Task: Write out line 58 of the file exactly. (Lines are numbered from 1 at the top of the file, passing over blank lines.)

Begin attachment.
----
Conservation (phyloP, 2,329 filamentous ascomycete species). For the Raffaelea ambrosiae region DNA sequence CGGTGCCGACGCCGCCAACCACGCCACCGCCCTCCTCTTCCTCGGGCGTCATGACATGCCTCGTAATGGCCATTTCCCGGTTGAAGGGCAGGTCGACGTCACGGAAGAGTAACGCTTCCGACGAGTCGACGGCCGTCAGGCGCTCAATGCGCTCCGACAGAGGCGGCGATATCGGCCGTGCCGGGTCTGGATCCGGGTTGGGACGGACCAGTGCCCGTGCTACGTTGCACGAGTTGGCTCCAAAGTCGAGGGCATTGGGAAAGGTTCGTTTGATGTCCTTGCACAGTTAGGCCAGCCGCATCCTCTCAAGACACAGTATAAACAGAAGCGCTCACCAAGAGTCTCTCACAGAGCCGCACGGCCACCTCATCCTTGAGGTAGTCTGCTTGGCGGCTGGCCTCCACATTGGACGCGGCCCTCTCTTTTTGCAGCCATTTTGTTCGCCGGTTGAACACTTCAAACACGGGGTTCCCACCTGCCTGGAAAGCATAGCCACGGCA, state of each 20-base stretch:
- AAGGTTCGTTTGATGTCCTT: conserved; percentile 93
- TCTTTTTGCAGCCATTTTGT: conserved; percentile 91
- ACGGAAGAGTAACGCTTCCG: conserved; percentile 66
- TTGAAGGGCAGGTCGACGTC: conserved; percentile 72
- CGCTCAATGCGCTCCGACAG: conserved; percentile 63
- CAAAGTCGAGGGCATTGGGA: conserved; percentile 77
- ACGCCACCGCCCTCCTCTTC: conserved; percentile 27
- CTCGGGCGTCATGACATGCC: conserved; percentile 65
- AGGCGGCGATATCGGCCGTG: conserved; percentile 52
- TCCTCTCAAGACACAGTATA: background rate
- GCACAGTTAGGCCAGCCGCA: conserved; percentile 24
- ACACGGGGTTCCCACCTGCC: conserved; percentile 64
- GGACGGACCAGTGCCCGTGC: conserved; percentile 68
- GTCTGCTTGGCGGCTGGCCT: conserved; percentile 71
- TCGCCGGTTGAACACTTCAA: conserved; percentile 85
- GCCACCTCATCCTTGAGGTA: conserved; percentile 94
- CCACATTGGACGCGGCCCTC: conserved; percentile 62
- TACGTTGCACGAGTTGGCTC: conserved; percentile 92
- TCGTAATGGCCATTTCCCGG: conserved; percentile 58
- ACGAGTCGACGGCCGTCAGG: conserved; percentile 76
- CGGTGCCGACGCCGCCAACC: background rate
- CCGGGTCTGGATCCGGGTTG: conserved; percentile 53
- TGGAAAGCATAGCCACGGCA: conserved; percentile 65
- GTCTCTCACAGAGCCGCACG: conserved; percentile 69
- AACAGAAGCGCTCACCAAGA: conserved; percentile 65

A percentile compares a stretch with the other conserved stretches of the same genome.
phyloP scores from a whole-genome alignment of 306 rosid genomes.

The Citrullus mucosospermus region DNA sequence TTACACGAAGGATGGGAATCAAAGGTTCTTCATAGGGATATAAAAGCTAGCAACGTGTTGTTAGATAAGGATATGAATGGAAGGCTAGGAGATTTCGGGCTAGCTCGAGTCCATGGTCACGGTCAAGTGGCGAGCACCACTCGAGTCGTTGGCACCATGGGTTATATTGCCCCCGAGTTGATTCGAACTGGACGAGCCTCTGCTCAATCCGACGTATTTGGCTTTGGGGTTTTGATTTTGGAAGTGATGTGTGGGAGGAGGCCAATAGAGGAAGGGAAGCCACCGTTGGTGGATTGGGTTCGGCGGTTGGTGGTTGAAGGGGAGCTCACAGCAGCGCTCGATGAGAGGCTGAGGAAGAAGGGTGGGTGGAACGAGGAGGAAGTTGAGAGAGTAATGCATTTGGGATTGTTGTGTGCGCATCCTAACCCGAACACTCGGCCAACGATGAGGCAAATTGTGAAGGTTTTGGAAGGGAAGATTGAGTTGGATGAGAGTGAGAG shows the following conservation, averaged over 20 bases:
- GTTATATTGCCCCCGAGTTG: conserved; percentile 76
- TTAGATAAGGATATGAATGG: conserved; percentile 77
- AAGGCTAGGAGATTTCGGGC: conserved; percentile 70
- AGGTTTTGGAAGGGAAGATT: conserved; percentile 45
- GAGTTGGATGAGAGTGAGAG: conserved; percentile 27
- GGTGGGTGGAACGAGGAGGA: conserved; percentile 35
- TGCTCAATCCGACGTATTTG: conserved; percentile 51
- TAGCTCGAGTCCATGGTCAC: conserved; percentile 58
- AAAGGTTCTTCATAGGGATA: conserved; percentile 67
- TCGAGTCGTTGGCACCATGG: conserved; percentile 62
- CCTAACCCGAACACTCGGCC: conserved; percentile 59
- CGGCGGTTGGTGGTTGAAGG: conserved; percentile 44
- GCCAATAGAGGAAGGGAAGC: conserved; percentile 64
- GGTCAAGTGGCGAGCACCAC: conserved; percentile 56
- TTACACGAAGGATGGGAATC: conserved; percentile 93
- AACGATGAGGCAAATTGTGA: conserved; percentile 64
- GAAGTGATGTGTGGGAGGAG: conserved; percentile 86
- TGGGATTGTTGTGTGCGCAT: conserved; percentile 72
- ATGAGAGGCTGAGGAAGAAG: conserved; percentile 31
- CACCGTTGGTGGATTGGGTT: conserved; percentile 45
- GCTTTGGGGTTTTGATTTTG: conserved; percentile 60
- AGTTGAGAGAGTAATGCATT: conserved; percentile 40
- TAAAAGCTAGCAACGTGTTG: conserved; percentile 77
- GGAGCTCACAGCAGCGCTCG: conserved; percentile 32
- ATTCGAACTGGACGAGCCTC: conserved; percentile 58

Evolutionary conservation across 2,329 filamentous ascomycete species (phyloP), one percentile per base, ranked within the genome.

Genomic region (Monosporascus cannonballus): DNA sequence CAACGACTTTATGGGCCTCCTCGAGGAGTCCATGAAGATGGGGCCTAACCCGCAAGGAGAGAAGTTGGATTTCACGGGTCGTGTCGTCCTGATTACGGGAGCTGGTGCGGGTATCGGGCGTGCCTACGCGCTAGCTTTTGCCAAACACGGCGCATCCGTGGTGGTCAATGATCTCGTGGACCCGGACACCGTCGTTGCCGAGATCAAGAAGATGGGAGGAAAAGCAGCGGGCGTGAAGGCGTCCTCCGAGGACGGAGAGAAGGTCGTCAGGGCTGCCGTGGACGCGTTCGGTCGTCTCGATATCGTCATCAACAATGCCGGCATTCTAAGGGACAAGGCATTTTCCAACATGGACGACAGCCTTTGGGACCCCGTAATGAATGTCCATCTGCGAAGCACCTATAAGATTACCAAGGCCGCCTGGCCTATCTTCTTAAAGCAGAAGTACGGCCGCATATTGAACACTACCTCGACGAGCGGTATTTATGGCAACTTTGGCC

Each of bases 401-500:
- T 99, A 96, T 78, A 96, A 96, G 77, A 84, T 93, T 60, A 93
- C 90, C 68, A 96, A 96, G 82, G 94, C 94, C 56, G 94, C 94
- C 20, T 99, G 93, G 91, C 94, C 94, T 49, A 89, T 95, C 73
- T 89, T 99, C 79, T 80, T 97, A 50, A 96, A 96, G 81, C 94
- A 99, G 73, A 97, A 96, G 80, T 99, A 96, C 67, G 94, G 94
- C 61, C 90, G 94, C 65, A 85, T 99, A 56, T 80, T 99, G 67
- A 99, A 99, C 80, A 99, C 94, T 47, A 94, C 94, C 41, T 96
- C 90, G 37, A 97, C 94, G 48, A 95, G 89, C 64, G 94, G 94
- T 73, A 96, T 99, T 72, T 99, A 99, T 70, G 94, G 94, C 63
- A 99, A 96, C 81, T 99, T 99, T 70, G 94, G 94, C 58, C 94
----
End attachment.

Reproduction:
- T 99, A 96, T 78, A 96, A 96, G 77, A 84, T 93, T 60, A 93